The union eventually won an arbitration that showed Nestle Purina violated the employees’ bargaining agreement and also committed unfair labor practices, The Journal Record’s Dale Denwalt reports:

Storme Jones / KGOU

More than 100 students, faculty, and staff members gathered on the University of Oklahoma's South Oval Wednesday in opposition to an anti-Black Lives Matter and anti-Islamic protest. OU President David Boren ordered the group to leave campus, or face arrest.

A small group of so-called street preachers have come to the campus before. This time, the group took aim at sensitive issues around the country, holding signs reading “BLM Are Racist Thugs” and “Muhammad is the devil.”  

Jacob McCleland / KGOU

Updated Wednesday, November 16, 2016

Oklahoma City police say the suspect in a shooting Tuesday at the Will Rogers World Airport was a former employee at Southwest Airlines, and resigned his position in April 2015.

Police allege 45-year-old Lloyd Dean Buie shot and killed Michael Winchester on Tuesday shortly before 1:00 p.m. in the airport parking lot. Winchester was leaving work when Buie allegedly shot him with a rifle from a range of approximately 50 yards.

Winchester also worked at Southwest Airlines.

A supporter of Republican presidential nominee Donald Trump at the Oklahoma Republican Party's watch party at Main Event in Oklahoma City
Kate Carlton Greer / KGOU

There were few surprises at the national level as Oklahoma voters overwhelmingly chose Republican nominee Donald Trump to become the 45th president of the United States.

A line forms outside the Crown Heights Christian Church in Oklahoma City shortly after 8 a.m. on Election Day.
Joe Wertz / StateImpact Oklahoma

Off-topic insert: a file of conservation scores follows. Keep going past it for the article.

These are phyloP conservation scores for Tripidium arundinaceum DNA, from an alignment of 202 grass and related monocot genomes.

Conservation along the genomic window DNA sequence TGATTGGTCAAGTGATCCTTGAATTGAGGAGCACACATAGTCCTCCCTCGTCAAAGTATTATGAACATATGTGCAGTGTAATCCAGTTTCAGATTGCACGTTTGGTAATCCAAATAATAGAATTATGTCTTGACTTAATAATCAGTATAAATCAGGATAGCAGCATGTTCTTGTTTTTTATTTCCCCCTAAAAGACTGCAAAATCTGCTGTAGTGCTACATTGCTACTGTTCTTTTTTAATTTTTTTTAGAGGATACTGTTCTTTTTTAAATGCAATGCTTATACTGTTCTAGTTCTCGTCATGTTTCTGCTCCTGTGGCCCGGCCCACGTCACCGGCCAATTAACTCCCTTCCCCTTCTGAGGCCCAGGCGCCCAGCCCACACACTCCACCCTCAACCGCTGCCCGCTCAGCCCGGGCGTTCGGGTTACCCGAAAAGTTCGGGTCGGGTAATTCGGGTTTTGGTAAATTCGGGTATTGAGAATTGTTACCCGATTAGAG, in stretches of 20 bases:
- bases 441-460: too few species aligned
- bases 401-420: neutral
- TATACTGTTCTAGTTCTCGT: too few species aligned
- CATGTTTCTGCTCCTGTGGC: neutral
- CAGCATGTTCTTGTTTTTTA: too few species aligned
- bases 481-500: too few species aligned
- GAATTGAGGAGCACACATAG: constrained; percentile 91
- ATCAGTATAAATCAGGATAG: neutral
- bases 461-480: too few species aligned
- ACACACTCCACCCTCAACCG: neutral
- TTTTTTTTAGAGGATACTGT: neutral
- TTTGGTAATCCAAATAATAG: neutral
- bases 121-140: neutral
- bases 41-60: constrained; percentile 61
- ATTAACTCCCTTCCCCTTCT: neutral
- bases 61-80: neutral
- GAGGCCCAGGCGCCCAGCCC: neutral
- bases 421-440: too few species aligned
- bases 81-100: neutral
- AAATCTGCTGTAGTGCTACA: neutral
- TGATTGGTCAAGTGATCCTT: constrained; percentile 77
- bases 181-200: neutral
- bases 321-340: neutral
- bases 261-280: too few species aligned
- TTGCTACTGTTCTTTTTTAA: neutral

Polls opened at 7 a.m. across Oklahoma, and the State Election Board says nearly 1,000 extra pollworkers are manning precincts today. Several polling places throughout the metro had long lines, with some voters waiting for anywhere from an hour to 90 minutes Tuesday morning.

McAlester's 4th Ward councilman Robert Karr stands in front of his home in Oct. 2016
Kate Carlton Greer / KGOU

After finishing up work at the airplane manufacturing plant where Robert Karr has worked for more than three decades, the McAlester city councilman drives his pickup truck around the town's 4th ward. Karr has lived in this area almost his entire life, save for six years when his family moved out of town.

 

His 4th ward roots are deep, and Karr knows his constituents well.

Earthquake damage in downtown Cushing after a 5.0 magnitude temblor struck the city November 6, 2016
Joe Wertz / StateImpact Oklahoma

A 5.0 magnitude earthquake struck Sunday night near the city of Cushing, damaging buildings, knocking out power, and forcing the evacuation of an assisted living center.

Updated 9:33 a.m.

One injury has been reported and 40-50 buildings sustained substantial damage, primarily near downtown Cushing.

Oklahoma County District Attorney David Prater speaks to the Board of County Commissioners on Nov. 2.
Kate Carlton Greer / KGOU

Oklahoma County's Board of County Commissioners met Wednesday morning and discussed last month’s investigatory audit of the Oklahoma County Sheriff’s Office, but ultimately voted to defer a decision until next week. The deferment means a decision regarding Sheriff John Whetsel’s tenure will not be made until after the Nov. 8 election, where Whetsel is seeking re-election for a sixth term.